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  From: Damien Byrne <tsujigiri@myrealbox.com>
  To  : Illusion Weaver <indigo@mail.bg>
<linuxsa@linuxsa.org.au> Date: Sun, 17 Nov 2002 16:10:11 +1030

Re: tux = khttpd?

On Thu, 14 Nov 2002 11:09 pm, Illusion Weaver wrote:
> Hi all!
> I want to run small and fast webserver for serving pictures. My frend
> recommended TUX. I 've runned it on a test box - it rocks! But I wonder
> if tux and khttpd are the same thing ( or tux is only a user interface to
> kernel web server)? And I wonder If I have to compile the kernel with
> khttpd if I want to use tux?
> Can someone clear this out.
> ____________________________________________________
> Какво е реклама в Интернет? - http://reklama.mail.bg
No, they are different things.  From what little searching I've done, it seems 
that TUX is the one to go for.  Here is a small excerpt from the LWN kernel 
newsletter (http://lwn.net/2002/0516/kernel.php3):

<snip>
The future of in-kernel web servers. Some recent discussion on troubles with 
khttpd, the in-kernel web server which has been present since the early 2.3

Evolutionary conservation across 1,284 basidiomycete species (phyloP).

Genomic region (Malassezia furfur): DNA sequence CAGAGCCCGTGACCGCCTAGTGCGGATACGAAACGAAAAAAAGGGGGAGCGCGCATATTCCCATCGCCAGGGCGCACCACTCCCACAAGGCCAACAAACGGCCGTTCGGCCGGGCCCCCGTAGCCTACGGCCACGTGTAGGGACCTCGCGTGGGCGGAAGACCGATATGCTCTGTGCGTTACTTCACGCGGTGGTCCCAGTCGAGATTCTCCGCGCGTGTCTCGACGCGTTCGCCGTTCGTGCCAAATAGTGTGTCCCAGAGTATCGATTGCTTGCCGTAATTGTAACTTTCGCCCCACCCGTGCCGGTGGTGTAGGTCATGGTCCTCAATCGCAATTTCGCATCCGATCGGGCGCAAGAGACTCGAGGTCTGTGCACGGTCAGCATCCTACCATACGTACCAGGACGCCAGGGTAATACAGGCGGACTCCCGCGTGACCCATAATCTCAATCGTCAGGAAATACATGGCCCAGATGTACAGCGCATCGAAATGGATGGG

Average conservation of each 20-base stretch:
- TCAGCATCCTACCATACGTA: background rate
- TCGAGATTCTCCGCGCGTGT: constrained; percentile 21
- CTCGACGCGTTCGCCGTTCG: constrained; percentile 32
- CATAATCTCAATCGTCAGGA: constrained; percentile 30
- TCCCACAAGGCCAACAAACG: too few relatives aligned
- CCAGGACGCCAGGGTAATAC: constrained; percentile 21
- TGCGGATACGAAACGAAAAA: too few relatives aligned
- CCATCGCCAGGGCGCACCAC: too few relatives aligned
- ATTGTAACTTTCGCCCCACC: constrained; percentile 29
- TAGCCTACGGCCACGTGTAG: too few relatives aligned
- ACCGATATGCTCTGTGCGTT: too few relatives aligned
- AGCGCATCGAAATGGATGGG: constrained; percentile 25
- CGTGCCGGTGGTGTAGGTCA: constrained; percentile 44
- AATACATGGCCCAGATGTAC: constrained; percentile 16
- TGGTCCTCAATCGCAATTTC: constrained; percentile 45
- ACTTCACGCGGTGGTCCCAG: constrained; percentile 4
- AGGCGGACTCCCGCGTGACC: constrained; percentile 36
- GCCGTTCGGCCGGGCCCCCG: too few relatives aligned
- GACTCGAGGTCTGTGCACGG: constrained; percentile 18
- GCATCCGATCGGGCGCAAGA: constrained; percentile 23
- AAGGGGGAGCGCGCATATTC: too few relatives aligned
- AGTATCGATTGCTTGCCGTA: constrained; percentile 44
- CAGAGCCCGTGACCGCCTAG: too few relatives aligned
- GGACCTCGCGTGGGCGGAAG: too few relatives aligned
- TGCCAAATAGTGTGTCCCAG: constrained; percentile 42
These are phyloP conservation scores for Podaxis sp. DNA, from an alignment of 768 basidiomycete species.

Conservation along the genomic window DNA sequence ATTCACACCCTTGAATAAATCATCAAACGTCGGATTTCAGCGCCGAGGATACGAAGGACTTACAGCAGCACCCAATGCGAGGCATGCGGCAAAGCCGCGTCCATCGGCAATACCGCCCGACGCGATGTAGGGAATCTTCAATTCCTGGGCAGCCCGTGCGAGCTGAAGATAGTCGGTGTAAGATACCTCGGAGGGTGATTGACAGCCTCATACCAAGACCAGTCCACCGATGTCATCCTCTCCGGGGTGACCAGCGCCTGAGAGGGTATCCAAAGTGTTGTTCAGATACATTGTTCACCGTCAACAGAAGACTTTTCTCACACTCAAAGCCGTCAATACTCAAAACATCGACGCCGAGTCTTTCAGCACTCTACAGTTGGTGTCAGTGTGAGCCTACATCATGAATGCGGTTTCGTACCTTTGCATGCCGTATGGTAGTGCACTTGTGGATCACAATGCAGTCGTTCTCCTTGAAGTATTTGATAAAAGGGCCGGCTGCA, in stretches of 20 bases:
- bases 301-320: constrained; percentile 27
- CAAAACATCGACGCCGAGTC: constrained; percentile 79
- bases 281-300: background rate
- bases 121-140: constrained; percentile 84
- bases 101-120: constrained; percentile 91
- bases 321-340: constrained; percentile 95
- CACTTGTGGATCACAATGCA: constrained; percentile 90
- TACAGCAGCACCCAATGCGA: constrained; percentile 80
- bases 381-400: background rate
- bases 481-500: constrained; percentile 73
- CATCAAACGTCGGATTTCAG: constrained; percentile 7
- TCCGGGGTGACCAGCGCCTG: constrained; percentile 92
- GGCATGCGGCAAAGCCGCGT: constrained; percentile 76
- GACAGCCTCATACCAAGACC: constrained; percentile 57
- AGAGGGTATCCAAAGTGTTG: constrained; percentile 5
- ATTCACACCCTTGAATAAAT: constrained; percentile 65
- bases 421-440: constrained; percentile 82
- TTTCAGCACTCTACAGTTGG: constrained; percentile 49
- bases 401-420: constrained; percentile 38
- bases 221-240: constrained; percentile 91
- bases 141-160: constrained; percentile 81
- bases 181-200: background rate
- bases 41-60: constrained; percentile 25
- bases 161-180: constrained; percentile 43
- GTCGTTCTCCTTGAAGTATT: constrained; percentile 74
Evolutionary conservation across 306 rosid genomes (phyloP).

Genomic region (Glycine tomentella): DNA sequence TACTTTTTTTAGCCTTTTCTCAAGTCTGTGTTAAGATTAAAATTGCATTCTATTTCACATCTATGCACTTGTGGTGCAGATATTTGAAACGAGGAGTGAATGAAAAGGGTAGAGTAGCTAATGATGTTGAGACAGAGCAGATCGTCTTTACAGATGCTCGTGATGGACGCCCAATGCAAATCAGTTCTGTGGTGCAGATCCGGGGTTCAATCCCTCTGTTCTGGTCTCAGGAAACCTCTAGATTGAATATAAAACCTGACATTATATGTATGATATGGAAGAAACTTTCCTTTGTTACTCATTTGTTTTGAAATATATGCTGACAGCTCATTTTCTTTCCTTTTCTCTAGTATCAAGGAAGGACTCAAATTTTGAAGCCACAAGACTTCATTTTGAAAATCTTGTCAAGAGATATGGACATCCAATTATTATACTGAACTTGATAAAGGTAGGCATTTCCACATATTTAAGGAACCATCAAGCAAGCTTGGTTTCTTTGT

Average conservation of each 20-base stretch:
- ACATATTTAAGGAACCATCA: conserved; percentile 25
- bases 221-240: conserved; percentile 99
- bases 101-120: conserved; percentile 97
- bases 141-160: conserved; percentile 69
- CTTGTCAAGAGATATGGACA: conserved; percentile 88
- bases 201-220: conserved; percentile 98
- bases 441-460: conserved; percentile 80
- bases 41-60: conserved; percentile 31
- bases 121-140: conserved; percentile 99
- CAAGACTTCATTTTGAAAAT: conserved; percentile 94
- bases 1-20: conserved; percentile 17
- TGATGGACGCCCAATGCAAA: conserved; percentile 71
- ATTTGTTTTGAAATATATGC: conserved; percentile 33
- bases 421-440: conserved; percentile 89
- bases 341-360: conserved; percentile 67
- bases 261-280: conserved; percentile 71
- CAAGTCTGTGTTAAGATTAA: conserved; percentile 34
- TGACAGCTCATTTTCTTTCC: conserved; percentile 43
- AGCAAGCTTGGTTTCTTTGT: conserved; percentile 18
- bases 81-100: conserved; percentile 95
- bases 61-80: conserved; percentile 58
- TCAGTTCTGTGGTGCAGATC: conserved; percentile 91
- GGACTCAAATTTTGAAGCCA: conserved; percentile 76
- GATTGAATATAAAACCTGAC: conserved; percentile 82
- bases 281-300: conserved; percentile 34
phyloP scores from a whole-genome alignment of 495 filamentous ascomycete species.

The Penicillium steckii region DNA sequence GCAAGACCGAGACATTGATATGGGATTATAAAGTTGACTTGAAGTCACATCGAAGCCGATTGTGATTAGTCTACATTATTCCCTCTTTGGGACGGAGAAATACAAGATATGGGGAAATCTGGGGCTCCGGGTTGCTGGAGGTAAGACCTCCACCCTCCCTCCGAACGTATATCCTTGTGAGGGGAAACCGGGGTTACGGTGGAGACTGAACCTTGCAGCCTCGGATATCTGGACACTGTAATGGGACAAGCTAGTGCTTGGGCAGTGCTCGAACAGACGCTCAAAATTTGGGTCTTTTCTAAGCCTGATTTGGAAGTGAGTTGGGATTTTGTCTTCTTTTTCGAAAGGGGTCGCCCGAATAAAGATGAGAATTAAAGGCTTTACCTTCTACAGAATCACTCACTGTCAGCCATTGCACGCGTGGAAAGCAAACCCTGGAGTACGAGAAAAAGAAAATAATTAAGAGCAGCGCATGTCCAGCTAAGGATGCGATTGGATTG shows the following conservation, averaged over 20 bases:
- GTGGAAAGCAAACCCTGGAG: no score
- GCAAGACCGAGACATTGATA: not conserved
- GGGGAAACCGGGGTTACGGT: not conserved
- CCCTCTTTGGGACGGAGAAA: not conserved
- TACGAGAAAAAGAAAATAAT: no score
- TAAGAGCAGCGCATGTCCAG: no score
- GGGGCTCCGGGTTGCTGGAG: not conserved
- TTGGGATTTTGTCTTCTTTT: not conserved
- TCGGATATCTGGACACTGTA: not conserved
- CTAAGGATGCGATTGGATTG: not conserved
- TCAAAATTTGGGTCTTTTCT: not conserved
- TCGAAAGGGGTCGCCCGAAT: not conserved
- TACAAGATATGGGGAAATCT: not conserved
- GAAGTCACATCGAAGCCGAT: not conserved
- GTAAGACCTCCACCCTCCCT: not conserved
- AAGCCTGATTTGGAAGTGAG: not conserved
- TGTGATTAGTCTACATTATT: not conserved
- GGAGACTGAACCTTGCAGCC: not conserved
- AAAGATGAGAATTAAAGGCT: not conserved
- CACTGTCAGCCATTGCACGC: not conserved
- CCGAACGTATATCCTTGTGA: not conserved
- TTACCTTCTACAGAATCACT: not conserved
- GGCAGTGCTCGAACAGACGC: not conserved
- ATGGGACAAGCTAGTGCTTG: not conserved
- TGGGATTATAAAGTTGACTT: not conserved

days, led to the statement that khttpd would soon be removed from the 2.5 
series. khttpd has a number of happy users, but it has been essentially 
unmaintained for a number of years, and it has been superseded by Ingo 
Molnar's TUX server. So the kernel developers see little reason to keep it 
around. 


The more interesting question, perhaps, is whether TUX will take the place of 
khttpd. There appears to be little consensus on whether TUX should go in or 
not. Some developers are worried about the impact of the TUX patch, while 
others claim it affects little other code. It is not clear how much of a 
performance benefit TUX really provides - some user-space web servers are 
said to be getting quite close to TUX in speed. And, of course, a number of 
people feel that an application like a web server has no place inside the 
Linux kernel. 


Servers like TUX and khttpd remain interesting as a demonstration of how to 
create the shortest, fastest path between the network and files on a disk. 
Chances are that TUX will find its way into a mainline kernel sooner or 
later. 
</snip>

Hope that is informative.

Damien Byrne
AKA - Tsujigiri

-- 
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could change the system, it would be illegal.

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